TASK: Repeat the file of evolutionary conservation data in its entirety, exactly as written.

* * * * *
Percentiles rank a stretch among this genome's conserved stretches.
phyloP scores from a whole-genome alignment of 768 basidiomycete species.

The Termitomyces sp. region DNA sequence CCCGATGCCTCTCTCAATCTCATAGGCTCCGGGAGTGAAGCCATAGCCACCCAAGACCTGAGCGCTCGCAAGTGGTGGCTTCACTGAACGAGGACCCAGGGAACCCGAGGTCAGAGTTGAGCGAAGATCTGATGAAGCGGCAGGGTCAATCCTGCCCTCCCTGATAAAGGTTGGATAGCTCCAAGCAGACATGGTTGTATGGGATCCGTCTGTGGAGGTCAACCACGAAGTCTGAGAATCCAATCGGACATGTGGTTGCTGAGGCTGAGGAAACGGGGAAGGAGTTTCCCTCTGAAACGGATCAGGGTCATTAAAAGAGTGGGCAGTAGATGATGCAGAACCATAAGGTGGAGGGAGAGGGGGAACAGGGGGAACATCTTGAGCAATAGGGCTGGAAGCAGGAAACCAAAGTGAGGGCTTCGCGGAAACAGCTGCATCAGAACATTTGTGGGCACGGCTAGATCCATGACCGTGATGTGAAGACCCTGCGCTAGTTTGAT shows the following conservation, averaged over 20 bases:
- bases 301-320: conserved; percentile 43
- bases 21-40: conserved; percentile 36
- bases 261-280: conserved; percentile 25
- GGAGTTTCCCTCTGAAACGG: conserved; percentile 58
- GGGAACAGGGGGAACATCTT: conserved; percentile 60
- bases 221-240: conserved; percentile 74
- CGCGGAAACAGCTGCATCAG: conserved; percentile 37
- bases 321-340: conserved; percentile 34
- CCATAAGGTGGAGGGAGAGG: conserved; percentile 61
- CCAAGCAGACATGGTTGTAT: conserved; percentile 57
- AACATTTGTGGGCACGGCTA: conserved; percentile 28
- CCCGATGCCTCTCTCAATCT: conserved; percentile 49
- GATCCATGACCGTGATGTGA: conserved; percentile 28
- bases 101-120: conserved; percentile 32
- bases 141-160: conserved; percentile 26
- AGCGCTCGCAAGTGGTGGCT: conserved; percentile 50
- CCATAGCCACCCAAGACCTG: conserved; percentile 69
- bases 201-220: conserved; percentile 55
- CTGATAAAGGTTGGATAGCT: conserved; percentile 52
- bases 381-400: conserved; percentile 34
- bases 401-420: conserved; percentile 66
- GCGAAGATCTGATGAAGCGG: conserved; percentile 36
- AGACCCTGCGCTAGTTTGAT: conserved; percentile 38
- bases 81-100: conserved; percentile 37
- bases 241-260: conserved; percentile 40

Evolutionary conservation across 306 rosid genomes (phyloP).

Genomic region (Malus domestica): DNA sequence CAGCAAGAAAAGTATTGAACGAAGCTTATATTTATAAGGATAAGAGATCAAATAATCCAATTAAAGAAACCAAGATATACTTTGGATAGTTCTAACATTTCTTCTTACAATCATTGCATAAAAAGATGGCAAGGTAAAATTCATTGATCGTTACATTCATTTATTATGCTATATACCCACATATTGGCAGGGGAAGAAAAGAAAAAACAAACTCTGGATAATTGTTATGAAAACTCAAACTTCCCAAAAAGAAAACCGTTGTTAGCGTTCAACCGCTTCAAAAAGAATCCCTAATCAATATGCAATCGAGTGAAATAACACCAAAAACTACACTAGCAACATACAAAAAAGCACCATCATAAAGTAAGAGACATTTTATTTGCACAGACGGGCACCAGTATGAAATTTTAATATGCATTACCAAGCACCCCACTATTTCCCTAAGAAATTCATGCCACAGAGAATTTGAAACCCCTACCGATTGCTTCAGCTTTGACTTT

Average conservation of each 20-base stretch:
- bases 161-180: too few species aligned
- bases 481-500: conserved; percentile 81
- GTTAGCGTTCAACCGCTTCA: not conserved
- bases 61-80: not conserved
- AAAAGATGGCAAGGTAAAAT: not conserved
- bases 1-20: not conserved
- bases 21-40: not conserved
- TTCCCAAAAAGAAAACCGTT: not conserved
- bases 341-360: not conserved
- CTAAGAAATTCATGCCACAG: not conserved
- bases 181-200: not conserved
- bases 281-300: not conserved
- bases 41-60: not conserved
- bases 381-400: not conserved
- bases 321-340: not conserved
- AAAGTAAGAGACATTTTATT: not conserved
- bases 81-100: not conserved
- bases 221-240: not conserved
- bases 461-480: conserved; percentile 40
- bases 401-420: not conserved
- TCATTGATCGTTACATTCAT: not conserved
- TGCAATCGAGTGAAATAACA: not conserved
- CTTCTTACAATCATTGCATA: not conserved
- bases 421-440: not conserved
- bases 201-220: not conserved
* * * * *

Percentiles rank a stretch among this genome's conserved stretches.
phyloP scores from a whole-genome alignment of 768 basidiomycete species.

The Termitomyces sp. region DNA sequence CCCGATGCCTCTCTCAATCTCATAGGCTCCGGGAGTGAAGCCATAGCCACCCAAGACCTGAGCGCTCGCAAGTGGTGGCTTCACTGAACGAGGACCCAGGGAACCCGAGGTCAGAGTTGAGCGAAGATCTGATGAAGCGGCAGGGTCAATCCTGCCCTCCCTGATAAAGGTTGGATAGCTCCAAGCAGACATGGTTGTATGGGATCCGTCTGTGGAGGTCAACCACGAAGTCTGAGAATCCAATCGGACATGTGGTTGCTGAGGCTGAGGAAACGGGGAAGGAGTTTCCCTCTGAAACGGATCAGGGTCATTAAAAGAGTGGGCAGTAGATGATGCAGAACCATAAGGTGGAGGGAGAGGGGGAACAGGGGGAACATCTTGAGCAATAGGGCTGGAAGCAGGAAACCAAAGTGAGGGCTTCGCGGAAACAGCTGCATCAGAACATTTGTGGGCACGGCTAGATCCATGACCGTGATGTGAAGACCCTGCGCTAGTTTGAT shows the following conservation, averaged over 20 bases:
- bases 301-320: conserved; percentile 43
- bases 21-40: conserved; percentile 36
- bases 261-280: conserved; percentile 25
- GGAGTTTCCCTCTGAAACGG: conserved; percentile 58
- GGGAACAGGGGGAACATCTT: conserved; percentile 60
- bases 221-240: conserved; percentile 74
- CGCGGAAACAGCTGCATCAG: conserved; percentile 37
- bases 321-340: conserved; percentile 34
- CCATAAGGTGGAGGGAGAGG: conserved; percentile 61
- CCAAGCAGACATGGTTGTAT: conserved; percentile 57
- AACATTTGTGGGCACGGCTA: conserved; percentile 28
- CCCGATGCCTCTCTCAATCT: conserved; percentile 49
- GATCCATGACCGTGATGTGA: conserved; percentile 28
- bases 101-120: conserved; percentile 32
- bases 141-160: conserved; percentile 26
- AGCGCTCGCAAGTGGTGGCT: conserved; percentile 50
- CCATAGCCACCCAAGACCTG: conserved; percentile 69
- bases 201-220: conserved; percentile 55
- CTGATAAAGGTTGGATAGCT: conserved; percentile 52
- bases 381-400: conserved; percentile 34
- bases 401-420: conserved; percentile 66
- GCGAAGATCTGATGAAGCGG: conserved; percentile 36
- AGACCCTGCGCTAGTTTGAT: conserved; percentile 38
- bases 81-100: conserved; percentile 37
- bases 241-260: conserved; percentile 40

Evolutionary conservation across 306 rosid genomes (phyloP).

Genomic region (Malus domestica): DNA sequence CAGCAAGAAAAGTATTGAACGAAGCTTATATTTATAAGGATAAGAGATCAAATAATCCAATTAAAGAAACCAAGATATACTTTGGATAGTTCTAACATTTCTTCTTACAATCATTGCATAAAAAGATGGCAAGGTAAAATTCATTGATCGTTACATTCATTTATTATGCTATATACCCACATATTGGCAGGGGAAGAAAAGAAAAAACAAACTCTGGATAATTGTTATGAAAACTCAAACTTCCCAAAAAGAAAACCGTTGTTAGCGTTCAACCGCTTCAAAAAGAATCCCTAATCAATATGCAATCGAGTGAAATAACACCAAAAACTACACTAGCAACATACAAAAAAGCACCATCATAAAGTAAGAGACATTTTATTTGCACAGACGGGCACCAGTATGAAATTTTAATATGCATTACCAAGCACCCCACTATTTCCCTAAGAAATTCATGCCACAGAGAATTTGAAACCCCTACCGATTGCTTCAGCTTTGACTTT

Average conservation of each 20-base stretch:
- bases 161-180: too few species aligned
- bases 481-500: conserved; percentile 81
- GTTAGCGTTCAACCGCTTCA: not conserved
- bases 61-80: not conserved
- AAAAGATGGCAAGGTAAAAT: not conserved
- bases 1-20: not conserved
- bases 21-40: not conserved
- TTCCCAAAAAGAAAACCGTT: not conserved
- bases 341-360: not conserved
- CTAAGAAATTCATGCCACAG: not conserved
- bases 181-200: not conserved
- bases 281-300: not conserved
- bases 41-60: not conserved
- bases 381-400: not conserved
- bases 321-340: not conserved
- AAAGTAAGAGACATTTTATT: not conserved
- bases 81-100: not conserved
- bases 221-240: not conserved
- bases 461-480: conserved; percentile 40
- bases 401-420: not conserved
- TCATTGATCGTTACATTCAT: not conserved
- TGCAATCGAGTGAAATAACA: not conserved
- CTTCTTACAATCATTGCATA: not conserved
- bases 421-440: not conserved
- bases 201-220: not conserved